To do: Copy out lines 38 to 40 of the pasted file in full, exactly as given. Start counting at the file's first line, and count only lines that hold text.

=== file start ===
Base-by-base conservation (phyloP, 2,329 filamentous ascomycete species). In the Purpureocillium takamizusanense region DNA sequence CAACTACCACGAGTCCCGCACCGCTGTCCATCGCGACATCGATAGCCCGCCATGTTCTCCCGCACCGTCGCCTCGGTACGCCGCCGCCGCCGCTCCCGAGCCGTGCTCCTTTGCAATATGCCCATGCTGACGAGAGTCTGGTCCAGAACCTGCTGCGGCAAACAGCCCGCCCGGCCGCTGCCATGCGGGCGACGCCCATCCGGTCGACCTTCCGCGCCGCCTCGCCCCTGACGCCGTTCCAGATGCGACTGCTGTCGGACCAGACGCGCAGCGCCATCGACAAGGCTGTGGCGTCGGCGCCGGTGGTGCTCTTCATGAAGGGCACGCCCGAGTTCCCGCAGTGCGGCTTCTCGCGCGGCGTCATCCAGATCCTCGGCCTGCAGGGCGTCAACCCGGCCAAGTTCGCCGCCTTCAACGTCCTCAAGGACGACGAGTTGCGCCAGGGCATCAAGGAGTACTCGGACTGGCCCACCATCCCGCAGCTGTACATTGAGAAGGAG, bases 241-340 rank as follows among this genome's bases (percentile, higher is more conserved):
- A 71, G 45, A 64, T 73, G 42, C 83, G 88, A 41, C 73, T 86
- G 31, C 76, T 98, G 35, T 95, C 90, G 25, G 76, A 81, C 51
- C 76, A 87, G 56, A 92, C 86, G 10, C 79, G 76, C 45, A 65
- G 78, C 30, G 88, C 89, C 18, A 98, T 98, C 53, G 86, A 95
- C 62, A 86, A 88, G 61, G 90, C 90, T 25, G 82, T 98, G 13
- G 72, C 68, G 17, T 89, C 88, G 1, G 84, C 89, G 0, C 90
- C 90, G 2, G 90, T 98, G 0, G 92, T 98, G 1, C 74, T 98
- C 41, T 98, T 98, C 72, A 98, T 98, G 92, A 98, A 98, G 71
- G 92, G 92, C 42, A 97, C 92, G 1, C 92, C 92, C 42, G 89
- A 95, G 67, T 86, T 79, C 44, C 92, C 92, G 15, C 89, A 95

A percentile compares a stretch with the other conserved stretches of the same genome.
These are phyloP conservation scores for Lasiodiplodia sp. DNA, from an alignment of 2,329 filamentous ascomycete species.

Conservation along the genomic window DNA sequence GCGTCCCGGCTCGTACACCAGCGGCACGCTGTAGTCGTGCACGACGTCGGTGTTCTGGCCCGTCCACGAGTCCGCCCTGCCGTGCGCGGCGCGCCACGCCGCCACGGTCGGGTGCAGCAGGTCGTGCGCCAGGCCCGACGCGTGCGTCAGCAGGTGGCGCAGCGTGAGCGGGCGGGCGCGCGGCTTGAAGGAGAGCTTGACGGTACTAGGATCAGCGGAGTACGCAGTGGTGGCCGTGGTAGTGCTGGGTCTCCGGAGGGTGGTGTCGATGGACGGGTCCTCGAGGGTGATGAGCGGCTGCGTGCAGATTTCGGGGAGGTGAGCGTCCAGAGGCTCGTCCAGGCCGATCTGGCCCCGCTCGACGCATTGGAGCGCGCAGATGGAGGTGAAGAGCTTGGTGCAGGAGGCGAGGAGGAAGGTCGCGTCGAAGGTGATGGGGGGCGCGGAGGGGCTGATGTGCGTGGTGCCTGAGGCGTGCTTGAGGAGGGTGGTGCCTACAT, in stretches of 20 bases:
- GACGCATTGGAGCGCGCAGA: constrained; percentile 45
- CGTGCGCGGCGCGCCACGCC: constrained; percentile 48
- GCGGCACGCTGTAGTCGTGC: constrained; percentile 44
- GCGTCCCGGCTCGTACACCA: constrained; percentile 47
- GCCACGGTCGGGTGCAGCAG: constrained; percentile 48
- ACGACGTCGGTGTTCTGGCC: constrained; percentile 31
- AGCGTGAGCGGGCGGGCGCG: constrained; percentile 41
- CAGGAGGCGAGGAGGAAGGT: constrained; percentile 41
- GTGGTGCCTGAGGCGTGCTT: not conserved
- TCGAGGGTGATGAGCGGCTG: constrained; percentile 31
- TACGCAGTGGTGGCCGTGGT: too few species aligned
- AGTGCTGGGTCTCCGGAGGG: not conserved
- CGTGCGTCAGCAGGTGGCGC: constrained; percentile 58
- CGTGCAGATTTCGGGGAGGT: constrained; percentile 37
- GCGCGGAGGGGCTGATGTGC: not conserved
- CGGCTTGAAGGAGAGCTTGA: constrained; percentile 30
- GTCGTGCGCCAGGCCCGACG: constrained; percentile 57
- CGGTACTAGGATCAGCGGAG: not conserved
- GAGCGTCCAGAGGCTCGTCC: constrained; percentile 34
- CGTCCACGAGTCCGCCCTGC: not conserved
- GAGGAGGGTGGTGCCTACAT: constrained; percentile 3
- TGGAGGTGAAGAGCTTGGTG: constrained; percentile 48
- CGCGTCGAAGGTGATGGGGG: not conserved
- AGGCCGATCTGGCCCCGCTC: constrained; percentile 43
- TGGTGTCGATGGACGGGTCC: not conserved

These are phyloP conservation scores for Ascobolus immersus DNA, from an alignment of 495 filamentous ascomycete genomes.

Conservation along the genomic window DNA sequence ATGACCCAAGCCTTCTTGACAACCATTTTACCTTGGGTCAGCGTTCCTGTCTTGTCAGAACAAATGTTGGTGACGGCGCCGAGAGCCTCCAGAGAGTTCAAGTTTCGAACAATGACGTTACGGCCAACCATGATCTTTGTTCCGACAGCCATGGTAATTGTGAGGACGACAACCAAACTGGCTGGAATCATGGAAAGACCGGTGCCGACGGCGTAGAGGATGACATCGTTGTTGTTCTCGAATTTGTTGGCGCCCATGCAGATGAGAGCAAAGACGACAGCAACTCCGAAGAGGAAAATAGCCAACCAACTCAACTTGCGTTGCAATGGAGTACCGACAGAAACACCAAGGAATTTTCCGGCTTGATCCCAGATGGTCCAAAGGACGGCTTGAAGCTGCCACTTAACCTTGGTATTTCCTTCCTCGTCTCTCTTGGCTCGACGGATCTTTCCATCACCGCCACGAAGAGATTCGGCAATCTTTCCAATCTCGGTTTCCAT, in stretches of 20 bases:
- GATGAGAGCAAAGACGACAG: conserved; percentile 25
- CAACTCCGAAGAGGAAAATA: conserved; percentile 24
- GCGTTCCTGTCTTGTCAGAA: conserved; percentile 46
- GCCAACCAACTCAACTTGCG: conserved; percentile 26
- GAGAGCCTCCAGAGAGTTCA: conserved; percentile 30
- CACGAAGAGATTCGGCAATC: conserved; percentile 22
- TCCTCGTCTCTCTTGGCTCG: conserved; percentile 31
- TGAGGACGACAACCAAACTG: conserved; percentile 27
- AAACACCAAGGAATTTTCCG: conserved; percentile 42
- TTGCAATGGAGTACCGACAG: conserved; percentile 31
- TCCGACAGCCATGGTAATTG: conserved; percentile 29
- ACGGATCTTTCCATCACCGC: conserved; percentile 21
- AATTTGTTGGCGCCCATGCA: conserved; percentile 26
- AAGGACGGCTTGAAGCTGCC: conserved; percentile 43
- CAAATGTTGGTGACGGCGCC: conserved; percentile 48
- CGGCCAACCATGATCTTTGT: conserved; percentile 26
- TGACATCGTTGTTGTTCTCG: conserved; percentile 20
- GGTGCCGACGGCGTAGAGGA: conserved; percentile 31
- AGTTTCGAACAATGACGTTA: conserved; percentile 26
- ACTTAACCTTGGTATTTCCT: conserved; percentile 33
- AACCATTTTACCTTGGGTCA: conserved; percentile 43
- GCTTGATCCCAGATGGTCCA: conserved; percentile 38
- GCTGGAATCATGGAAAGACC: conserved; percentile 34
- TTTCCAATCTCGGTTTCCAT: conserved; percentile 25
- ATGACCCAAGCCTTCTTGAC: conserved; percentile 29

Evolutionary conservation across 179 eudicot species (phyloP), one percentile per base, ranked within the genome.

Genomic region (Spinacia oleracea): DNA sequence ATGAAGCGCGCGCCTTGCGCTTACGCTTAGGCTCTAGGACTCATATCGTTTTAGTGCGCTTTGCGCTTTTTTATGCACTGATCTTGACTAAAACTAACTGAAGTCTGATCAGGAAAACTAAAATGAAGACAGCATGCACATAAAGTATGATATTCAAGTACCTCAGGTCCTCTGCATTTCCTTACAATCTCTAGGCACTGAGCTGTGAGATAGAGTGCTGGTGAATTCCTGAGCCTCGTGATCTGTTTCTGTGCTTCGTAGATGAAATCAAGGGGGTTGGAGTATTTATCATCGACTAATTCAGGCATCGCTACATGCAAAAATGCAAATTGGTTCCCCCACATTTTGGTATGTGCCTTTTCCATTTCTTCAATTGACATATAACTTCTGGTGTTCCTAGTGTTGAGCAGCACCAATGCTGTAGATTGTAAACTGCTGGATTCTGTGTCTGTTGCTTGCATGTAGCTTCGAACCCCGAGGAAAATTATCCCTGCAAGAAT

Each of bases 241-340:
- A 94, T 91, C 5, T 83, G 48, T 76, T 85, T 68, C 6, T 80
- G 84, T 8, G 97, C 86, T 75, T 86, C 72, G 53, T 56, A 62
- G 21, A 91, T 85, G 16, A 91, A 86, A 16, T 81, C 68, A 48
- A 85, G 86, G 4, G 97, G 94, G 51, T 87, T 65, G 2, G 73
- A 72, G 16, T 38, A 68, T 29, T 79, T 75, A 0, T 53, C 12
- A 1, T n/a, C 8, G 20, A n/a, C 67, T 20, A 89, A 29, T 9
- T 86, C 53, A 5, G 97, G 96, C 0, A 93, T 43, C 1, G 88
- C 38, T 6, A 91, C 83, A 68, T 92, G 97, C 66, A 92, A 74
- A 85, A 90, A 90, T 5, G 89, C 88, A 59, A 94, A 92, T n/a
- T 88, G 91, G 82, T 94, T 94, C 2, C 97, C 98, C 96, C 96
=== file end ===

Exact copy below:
- AGGCCGATCTGGCCCCGCTC: constrained; percentile 43
- TGGTGTCGATGGACGGGTCC: not conserved

These are phyloP conservation scores for Ascobolus immersus DNA, from an alignment of 495 filamentous ascomycete genomes.